By PATRICIA SANDERS
Sometimes I stumble on interesting information when I’m really looking for something else. This happened recently as I explored a database of early 20th Century Oregon buildings on the University of Oregon Library website.
I was surprised to find under Montavilla buildings a listing for “National Airship Company, landing port”. Searching further, I also found the entry under the contractor “Alexander Ots”. I’d never heard of an airship landing port in Montavilla. Was this really true?
I had to investigate. The building database, originally compiled and published by Michael Shellenbarger in 1992, was an index of buildings mentioned in The Portland Daily Abstract from 1906 to 1910. Luckily, the Multnomah County Library has microfilm of this newspaper, where I found the source of the information: two identical ads in the December 31, 1907 and January 1, 1908 editions.
The full-page ad offers stock in the National Airship Company, which planned passenger service from New York to London in a large airship (shown at the top), and from Portland to San Francisco in a smaller airship.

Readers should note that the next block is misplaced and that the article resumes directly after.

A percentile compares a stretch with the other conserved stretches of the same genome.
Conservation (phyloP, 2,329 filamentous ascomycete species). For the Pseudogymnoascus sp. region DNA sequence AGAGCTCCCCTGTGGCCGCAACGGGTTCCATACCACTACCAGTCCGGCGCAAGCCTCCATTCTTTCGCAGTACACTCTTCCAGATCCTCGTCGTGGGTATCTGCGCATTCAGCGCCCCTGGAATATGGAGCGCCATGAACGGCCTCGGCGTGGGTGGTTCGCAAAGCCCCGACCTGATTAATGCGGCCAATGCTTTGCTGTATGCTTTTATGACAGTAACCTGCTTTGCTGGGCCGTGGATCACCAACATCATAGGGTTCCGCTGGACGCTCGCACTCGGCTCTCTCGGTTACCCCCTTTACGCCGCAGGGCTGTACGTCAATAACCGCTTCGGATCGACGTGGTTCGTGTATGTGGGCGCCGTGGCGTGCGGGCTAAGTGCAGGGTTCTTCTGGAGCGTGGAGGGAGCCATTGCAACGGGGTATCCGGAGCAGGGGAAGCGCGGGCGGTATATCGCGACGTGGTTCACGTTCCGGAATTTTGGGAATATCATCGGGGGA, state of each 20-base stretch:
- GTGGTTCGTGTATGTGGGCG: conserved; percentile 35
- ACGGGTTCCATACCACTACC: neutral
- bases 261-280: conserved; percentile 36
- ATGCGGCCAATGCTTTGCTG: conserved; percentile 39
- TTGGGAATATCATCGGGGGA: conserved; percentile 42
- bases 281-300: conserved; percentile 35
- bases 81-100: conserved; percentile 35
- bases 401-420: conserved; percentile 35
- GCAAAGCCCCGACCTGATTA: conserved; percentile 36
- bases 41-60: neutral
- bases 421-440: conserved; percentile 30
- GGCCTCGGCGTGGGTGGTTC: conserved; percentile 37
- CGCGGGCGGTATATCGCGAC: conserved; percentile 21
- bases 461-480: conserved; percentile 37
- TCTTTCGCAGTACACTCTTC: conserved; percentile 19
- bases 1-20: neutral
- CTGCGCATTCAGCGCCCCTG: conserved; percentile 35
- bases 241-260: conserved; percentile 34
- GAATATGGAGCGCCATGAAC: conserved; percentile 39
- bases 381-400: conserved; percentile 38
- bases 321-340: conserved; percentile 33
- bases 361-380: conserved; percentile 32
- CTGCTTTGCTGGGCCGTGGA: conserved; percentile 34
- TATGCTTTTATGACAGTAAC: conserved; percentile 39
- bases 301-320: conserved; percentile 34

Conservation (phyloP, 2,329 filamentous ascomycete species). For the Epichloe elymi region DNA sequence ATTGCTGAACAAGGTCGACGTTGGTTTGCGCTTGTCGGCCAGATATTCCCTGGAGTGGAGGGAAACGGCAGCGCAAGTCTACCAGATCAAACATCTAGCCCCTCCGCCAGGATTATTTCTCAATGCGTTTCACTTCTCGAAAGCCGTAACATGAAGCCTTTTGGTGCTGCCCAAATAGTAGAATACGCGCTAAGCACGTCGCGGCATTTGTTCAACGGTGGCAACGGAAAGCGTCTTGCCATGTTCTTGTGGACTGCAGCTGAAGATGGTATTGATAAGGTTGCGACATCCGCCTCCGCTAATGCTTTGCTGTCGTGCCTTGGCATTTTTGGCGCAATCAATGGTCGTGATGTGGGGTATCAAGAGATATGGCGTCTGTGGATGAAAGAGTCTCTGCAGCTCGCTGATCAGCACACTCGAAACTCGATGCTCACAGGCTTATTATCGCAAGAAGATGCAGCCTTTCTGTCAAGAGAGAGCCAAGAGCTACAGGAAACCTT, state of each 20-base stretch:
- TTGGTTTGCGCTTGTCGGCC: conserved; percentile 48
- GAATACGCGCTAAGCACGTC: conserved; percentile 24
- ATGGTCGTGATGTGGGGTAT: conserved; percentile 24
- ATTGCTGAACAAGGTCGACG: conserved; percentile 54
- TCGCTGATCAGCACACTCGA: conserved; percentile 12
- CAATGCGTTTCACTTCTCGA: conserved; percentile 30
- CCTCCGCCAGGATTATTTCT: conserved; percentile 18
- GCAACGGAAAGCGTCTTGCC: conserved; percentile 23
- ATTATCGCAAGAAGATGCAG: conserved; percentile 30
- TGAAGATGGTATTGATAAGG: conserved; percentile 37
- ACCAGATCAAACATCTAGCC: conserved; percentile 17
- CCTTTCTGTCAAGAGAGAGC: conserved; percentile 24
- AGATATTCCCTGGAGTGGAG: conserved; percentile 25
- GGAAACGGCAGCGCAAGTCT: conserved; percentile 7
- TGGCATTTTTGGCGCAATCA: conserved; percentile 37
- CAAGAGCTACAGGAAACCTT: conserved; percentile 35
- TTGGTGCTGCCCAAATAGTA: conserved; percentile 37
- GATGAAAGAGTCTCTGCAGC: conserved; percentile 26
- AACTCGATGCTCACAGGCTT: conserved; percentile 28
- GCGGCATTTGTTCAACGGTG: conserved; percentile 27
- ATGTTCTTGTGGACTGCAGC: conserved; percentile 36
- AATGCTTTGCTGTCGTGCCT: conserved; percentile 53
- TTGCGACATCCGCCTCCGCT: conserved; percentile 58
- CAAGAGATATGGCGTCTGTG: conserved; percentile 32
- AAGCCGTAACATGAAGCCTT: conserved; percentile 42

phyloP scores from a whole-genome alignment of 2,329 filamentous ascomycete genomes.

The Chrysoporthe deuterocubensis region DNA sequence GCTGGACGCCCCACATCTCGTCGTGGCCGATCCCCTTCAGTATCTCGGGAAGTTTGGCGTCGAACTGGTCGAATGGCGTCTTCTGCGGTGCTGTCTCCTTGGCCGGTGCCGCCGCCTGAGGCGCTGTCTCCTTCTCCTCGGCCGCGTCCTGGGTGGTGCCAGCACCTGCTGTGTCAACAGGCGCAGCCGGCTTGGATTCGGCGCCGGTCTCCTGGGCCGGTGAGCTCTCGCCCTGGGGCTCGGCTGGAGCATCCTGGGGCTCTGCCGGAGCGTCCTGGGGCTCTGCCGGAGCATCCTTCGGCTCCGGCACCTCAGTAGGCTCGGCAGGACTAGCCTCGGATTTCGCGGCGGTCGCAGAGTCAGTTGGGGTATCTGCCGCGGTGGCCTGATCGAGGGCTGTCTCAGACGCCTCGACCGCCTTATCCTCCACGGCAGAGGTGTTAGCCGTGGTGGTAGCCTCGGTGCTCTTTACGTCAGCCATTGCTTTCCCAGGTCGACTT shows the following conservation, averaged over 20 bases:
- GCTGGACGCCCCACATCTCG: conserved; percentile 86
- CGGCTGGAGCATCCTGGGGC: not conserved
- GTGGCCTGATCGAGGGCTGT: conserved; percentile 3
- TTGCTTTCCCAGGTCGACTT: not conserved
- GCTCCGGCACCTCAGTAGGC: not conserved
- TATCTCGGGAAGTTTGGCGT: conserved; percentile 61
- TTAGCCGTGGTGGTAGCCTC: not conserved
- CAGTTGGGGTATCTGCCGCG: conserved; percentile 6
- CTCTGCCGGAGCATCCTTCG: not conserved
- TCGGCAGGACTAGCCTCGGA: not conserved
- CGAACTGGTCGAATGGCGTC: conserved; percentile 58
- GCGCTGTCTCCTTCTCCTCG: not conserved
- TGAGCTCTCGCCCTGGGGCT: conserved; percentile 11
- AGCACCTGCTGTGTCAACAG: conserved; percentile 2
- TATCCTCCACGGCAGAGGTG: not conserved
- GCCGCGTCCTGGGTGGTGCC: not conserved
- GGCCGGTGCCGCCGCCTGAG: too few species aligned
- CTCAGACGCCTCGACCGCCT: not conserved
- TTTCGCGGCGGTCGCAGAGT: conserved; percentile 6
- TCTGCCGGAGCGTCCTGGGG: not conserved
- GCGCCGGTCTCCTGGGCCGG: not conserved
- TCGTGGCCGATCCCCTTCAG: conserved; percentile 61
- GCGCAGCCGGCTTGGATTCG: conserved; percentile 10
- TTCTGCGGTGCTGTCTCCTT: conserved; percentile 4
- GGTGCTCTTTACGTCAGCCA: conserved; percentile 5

(The airships referred to were gas-filled non-rigid dirigibles; what today we usually called blimps. One had been tested in October, 1907, but failed. Another larger one was probably then under construction in San Francisco.)
The ad further tells us that the National Airship Company had purchased 80 acres on “the Montavilla car line” and would begin building “landing docks, freight sheds, etc., in the spring”. This must be what was translated as a “landing port” in the U of O database. Presumably it was for the Portland-San Francisco airships.
The ad identifies property on the Montavilla streetcar line, which in 1907 went as far east as the intersection of NE Glisan Street & NE 82nd Avenue. The best place to find open land along the line would have been at the east end, so a port in or near Montavilla sounds, at least, plausible.
But was such a port ever built? Of that there is no record. Nor is there a record that the land was actually purchased, although Alexander Ots, superintendent of construction, told Portland newspaper reporters he had purchased the 80 acres from Isaiah Buckman, who was, indeed, at that time an extensive property owner. If his name sounds familiar, that’s because he was the son of the Buckman Addition namesake, Lydia Holloway Buckman. Ots’ claim is possible, but so far I’ve found no published record of a real estate transfer.
If he did buy the land, did Ots make any headway with the port project? The only possible evidence I’ve found is the drawing of a factory-like building in the lower left corner of the ad. However, when newspaper reporters asked Ots about the exact location of the property and the dates of construction, he was evasive.